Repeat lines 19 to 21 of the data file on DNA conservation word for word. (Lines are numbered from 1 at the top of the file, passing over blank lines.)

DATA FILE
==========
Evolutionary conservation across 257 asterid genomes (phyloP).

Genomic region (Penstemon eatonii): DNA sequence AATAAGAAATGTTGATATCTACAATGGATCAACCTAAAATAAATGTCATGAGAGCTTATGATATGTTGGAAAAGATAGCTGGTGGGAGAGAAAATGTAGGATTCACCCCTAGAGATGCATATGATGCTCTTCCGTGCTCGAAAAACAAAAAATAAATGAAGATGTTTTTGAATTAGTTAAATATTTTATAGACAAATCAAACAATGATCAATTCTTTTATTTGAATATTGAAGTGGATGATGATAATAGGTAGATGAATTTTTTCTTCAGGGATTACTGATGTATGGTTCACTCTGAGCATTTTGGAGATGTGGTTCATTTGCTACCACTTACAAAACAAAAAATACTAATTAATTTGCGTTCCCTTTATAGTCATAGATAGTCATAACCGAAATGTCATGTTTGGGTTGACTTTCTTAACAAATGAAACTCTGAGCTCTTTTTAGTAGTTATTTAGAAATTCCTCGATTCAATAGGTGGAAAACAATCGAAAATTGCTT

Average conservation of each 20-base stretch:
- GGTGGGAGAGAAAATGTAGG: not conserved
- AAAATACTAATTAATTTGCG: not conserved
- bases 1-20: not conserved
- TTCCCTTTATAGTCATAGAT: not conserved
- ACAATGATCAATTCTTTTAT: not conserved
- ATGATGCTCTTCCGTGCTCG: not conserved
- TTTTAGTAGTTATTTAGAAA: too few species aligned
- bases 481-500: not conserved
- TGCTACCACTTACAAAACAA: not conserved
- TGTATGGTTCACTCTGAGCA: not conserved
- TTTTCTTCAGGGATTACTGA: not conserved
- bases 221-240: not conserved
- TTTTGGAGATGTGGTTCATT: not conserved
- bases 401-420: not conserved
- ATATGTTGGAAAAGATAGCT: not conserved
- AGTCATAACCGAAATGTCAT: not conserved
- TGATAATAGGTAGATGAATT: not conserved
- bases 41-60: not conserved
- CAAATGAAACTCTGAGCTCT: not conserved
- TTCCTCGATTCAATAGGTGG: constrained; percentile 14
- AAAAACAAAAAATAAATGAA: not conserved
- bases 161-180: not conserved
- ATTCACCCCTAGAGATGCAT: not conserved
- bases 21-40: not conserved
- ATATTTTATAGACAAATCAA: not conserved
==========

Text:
- AGTCATAACCGAAATGTCAT: not conserved
- TGATAATAGGTAGATGAATT: not conserved
- bases 41-60: not conserved